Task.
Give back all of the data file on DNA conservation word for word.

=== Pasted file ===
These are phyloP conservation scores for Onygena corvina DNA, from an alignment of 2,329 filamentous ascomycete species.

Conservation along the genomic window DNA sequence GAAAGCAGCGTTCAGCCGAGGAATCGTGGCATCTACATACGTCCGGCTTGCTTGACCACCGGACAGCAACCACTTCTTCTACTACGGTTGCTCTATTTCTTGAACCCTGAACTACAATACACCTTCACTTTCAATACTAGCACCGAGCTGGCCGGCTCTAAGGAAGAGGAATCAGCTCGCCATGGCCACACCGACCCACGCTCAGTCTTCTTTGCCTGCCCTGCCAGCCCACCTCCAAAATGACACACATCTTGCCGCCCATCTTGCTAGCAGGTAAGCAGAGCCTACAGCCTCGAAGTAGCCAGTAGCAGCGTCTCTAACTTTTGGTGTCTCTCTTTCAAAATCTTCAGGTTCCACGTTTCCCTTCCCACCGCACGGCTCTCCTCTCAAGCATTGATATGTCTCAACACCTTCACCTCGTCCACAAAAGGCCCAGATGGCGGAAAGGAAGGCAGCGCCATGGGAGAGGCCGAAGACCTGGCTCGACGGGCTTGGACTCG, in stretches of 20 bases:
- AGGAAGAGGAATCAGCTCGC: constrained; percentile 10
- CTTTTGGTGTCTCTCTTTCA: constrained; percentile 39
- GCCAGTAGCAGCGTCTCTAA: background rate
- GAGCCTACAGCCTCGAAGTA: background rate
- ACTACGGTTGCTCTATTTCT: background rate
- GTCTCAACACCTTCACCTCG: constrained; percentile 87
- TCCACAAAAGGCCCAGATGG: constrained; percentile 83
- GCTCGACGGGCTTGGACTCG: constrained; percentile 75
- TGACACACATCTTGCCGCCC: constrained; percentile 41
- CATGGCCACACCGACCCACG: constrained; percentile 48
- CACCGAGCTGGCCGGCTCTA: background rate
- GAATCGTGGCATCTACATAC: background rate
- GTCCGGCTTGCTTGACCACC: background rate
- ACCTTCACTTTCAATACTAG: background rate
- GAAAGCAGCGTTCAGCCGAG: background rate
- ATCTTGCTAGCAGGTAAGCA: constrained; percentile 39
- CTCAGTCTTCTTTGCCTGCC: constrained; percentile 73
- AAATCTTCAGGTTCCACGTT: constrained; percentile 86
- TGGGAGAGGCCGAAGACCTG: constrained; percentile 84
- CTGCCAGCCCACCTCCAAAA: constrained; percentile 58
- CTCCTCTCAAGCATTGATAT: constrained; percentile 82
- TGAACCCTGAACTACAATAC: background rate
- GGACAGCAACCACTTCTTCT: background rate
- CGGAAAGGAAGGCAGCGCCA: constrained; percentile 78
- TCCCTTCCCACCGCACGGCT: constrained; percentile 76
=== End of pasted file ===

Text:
These are phyloP conservation scores for Onygena corvina DNA, from an alignment of 2,329 filamentous ascomycete species.

Conservation along the genomic window DNA sequence GAAAGCAGCGTTCAGCCGAGGAATCGTGGCATCTACATACGTCCGGCTTGCTTGACCACCGGACAGCAACCACTTCTTCTACTACGGTTGCTCTATTTCTTGAACCCTGAACTACAATACACCTTCACTTTCAATACTAGCACCGAGCTGGCCGGCTCTAAGGAAGAGGAATCAGCTCGCCATGGCCACACCGACCCACGCTCAGTCTTCTTTGCCTGCCCTGCCAGCCCACCTCCAAAATGACACACATCTTGCCGCCCATCTTGCTAGCAGGTAAGCAGAGCCTACAGCCTCGAAGTAGCCAGTAGCAGCGTCTCTAACTTTTGGTGTCTCTCTTTCAAAATCTTCAGGTTCCACGTTTCCCTTCCCACCGCACGGCTCTCCTCTCAAGCATTGATATGTCTCAACACCTTCACCTCGTCCACAAAAGGCCCAGATGGCGGAAAGGAAGGCAGCGCCATGGGAGAGGCCGAAGACCTGGCTCGACGGGCTTGGACTCG, in stretches of 20 bases:
- AGGAAGAGGAATCAGCTCGC: constrained; percentile 10
- CTTTTGGTGTCTCTCTTTCA: constrained; percentile 39
- GCCAGTAGCAGCGTCTCTAA: background rate
- GAGCCTACAGCCTCGAAGTA: background rate
- ACTACGGTTGCTCTATTTCT: background rate
- GTCTCAACACCTTCACCTCG: constrained; percentile 87
- TCCACAAAAGGCCCAGATGG: constrained; percentile 83
- GCTCGACGGGCTTGGACTCG: constrained; percentile 75
- TGACACACATCTTGCCGCCC: constrained; percentile 41
- CATGGCCACACCGACCCACG: constrained; percentile 48
- CACCGAGCTGGCCGGCTCTA: background rate
- GAATCGTGGCATCTACATAC: background rate
- GTCCGGCTTGCTTGACCACC: background rate
- ACCTTCACTTTCAATACTAG: background rate
- GAAAGCAGCGTTCAGCCGAG: background rate
- ATCTTGCTAGCAGGTAAGCA: constrained; percentile 39
- CTCAGTCTTCTTTGCCTGCC: constrained; percentile 73
- AAATCTTCAGGTTCCACGTT: constrained; percentile 86
- TGGGAGAGGCCGAAGACCTG: constrained; percentile 84
- CTGCCAGCCCACCTCCAAAA: constrained; percentile 58
- CTCCTCTCAAGCATTGATAT: constrained; percentile 82
- TGAACCCTGAACTACAATAC: background rate
- GGACAGCAACCACTTCTTCT: background rate
- CGGAAAGGAAGGCAGCGCCA: constrained; percentile 78
- TCCCTTCCCACCGCACGGCT: constrained; percentile 76